3. Recommends that a buffer zone with a view to protecting the visual integrity of the inscribed property in its environment be created, on completion of the impact studies and the coordination projects for building developments south of the Thames in London, in keeping with the expression of the Outstanding Universal Value of the Westminster site.

32 COM 8B.96
Revision of Statements of Signifiance and Statements Outstanding Universal Value - Palace of Westminster, Westminster Abbey, and St Margaret's Church (UK)

The World Heritage Committee,

1.Having examined Documents WHC-08/32.COM/8B.Add and WHC-08/32.COM/INF.8B1.Add,

2. Adopts the following Statement of Significance for the Palace of Westminster, Westminster Abbey, and St Margaret's Church, United Kingdom:

Westminster Palace, Westminster Abbey, and St Margaret's Church together encapsulate the history of one of the most ancient of parliamentary monarchies of present times and the growth of parliamentary and constitutional institutions.

In tangible form Westminster Abbey is a striking succession of the successive phases of English Gothic art and the inspiration of the work of Barry and Pugin on the Palace of Westminster.

The Palace of Westminster illustrates in colossal form the grandeur of constitutional monarchy and the principle of the bicameral parliamentary system, as envisaged in the 19th century, constructed by English architectural reference to show the national character of the monument.

The Palace is one of the most significant monuments of neo-Gothic architecture, as an outstanding, coherent and complete example of neo-Gothic style.

Westminster Hall is a key monument of the Perpendicular style and its admirable oak roof is one of the greatest achievements of medieval construction in wood.

Westminster is a place in which great historical events have taken place which have shaped the English and British nation.

The church of St Margaret, a charming perpendicular style construction, continues to be the parish church of the House of Commons and is an integral part of the complex.

Criterion (i): Westminster Abbey is a unique artistic construction representing a striking sequence of the successive phases of English Gothic art.

Criterion (ii): Other than its influence on English architecture during the Middle Ages, the Abbey has played another leading role by influencing the work of Charles Barry and Augustus Welby Pugin in Westminster Palace, in the "Gothic Revival" of the 19th century.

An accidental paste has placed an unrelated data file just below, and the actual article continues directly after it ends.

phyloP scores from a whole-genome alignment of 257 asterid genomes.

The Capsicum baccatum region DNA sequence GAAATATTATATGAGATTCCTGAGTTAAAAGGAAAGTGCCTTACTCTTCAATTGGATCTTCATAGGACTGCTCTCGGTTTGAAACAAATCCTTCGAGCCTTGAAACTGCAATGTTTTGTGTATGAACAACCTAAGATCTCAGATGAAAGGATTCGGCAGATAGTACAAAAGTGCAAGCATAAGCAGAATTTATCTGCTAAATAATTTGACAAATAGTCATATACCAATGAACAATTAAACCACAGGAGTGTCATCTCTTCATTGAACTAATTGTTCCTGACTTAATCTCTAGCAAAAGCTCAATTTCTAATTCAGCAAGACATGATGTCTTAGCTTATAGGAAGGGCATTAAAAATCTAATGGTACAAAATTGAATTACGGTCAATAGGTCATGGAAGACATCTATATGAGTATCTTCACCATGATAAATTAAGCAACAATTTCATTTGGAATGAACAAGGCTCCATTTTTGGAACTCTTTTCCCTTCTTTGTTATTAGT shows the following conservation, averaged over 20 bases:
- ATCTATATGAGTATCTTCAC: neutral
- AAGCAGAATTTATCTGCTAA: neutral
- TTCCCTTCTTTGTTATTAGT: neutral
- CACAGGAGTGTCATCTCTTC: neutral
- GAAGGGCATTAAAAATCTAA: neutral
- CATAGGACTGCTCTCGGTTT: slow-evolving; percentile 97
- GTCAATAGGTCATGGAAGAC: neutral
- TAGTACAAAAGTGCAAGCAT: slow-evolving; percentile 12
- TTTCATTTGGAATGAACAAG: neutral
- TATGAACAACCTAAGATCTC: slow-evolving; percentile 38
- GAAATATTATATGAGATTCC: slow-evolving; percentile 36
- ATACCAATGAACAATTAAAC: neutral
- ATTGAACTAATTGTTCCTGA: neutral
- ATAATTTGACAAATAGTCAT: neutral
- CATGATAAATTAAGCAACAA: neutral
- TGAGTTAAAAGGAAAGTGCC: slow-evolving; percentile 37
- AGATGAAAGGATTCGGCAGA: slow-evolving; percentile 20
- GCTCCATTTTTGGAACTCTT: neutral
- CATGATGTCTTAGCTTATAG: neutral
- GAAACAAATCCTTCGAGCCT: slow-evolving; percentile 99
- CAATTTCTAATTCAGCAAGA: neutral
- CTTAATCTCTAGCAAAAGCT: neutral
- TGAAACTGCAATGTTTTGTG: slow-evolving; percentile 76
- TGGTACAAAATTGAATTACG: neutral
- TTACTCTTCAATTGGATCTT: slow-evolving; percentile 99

Criterion (iv): The Abbey, the Palace, and St Margaret's illustrate in a concrete way the specificities of parliamentary monarchy over a period of time as long as nine centuries. Whether one looks at the royal tombs of the Chapterhouse, the remarkable vastness of Westminster Hall, of the House of Lords, or of the House of Commons, art is everywhere present and harmonious, making a veritable museum of the history of the United Kingdom.

3. Recommends that assessment for statements of authenticity and integrity / statements of protection and management should be postponed to the 33rd session of the World Heritage Committee (2009) awaiting adoption of a methodology and an agreed format for Statements of Outstanding Universal Value for inscribed properties.

32 COM 8D
Clarifications of property boundaries and sizes by States Parties in response to the restrospective inventory

The World Heritage Committee,

1. Having examined Document WHC-08/32.COM/8D,

2. Recalling Decisions 30 COM 11A.2 and 31 COM 11A.2, adopted at its 30th (Vilnius, 2006) and 31st (Christchurch, 2007) sessions respectively,

3. Recalls that, as decided at its 31st session (Christchurch, 2007) by Decision 31 COM 11A.2, the World Heritage Centre and the Advisory Bodies will not be able to examine proposals for minor or significant modifications to boundaries of World Heritage properties whenever the delimitation of such properties as inscribed is unclear;

4. Congratulates States Parties in the European Region and the States Parties of Egypt, Morocco and Tunisia on the excellent work accomplished in the clarification of the delimitation of their World Heritage properties and thanks them for their efforts to improve the credibility of the World Heritage List,

5. Takes note of the clarifications of property boundaries and sizes provided by the following States Parties in the European and Arab Regions in response to the Retrospective Inventory, as presented in the Annex of Document WHC-08/32.COM/8D:

  • Armenia: Monasteries of Haghpat and Sanahin;
  • Austria: Historic Centre of the City of Salzburg; Palace and Gardens of Schönbrunn; Hallstatt-Dachstein-Salzkammergut Cultural Landscape;
  • Belgium: Flemish Béguinages;
  • Bulgaria: Boyana Church; Thracian Tomb of Kazanlak; Rila Monastery; Ancient City of Nessebar;
  • Croatia: Old City of Dubrovnik; Historical Complex of Split with the Palace of Diocletian; Episcopal Complex of the Euphrasian Basilica in the Historic Centre of Poreč;
  • Czech Republic: Historic Centre of Telč; Pilgrimage Church of St. John of Nepomuk at Zelená Hora; Lednice-Valtice Cultural Landscape; Gardens and Castle at Kroměříž;